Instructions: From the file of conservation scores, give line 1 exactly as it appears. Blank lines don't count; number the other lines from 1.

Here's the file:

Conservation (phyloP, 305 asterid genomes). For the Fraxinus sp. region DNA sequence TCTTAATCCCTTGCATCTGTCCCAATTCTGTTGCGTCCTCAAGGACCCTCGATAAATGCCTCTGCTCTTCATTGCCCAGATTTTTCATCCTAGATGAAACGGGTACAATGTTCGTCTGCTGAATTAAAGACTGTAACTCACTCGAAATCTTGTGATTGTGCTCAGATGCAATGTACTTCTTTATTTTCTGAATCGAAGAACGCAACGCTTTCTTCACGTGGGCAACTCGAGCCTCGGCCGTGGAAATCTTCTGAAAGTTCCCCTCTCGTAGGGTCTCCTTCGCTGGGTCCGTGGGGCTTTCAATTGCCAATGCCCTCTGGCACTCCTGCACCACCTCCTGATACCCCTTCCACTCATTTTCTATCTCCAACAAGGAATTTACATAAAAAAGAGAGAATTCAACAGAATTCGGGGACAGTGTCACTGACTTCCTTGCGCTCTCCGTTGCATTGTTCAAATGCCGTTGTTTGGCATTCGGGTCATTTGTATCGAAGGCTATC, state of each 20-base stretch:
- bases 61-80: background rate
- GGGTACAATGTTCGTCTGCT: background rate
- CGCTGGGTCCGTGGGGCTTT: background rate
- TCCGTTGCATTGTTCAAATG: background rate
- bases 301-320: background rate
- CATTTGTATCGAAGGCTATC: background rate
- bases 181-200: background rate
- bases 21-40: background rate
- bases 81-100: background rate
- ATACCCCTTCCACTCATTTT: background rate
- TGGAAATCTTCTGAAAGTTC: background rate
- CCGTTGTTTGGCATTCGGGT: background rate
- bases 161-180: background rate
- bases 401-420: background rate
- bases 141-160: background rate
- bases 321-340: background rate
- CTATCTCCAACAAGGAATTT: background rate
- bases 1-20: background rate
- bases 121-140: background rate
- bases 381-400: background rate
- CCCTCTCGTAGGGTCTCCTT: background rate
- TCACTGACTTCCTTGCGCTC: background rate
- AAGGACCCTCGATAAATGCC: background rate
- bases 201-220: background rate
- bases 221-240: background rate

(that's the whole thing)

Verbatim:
Conservation (phyloP, 305 asterid genomes). For the Fraxinus sp. region DNA sequence TCTTAATCCCTTGCATCTGTCCCAATTCTGTTGCGTCCTCAAGGACCCTCGATAAATGCCTCTGCTCTTCATTGCCCAGATTTTTCATCCTAGATGAAACGGGTACAATGTTCGTCTGCTGAATTAAAGACTGTAACTCACTCGAAATCTTGTGATTGTGCTCAGATGCAATGTACTTCTTTATTTTCTGAATCGAAGAACGCAACGCTTTCTTCACGTGGGCAACTCGAGCCTCGGCCGTGGAAATCTTCTGAAAGTTCCCCTCTCGTAGGGTCTCCTTCGCTGGGTCCGTGGGGCTTTCAATTGCCAATGCCCTCTGGCACTCCTGCACCACCTCCTGATACCCCTTCCACTCATTTTCTATCTCCAACAAGGAATTTACATAAAAAAGAGAGAATTCAACAGAATTCGGGGACAGTGTCACTGACTTCCTTGCGCTCTCCGTTGCATTGTTCAAATGCCGTTGTTTGGCATTCGGGTCATTTGTATCGAAGGCTATC, state of each 20-base stretch: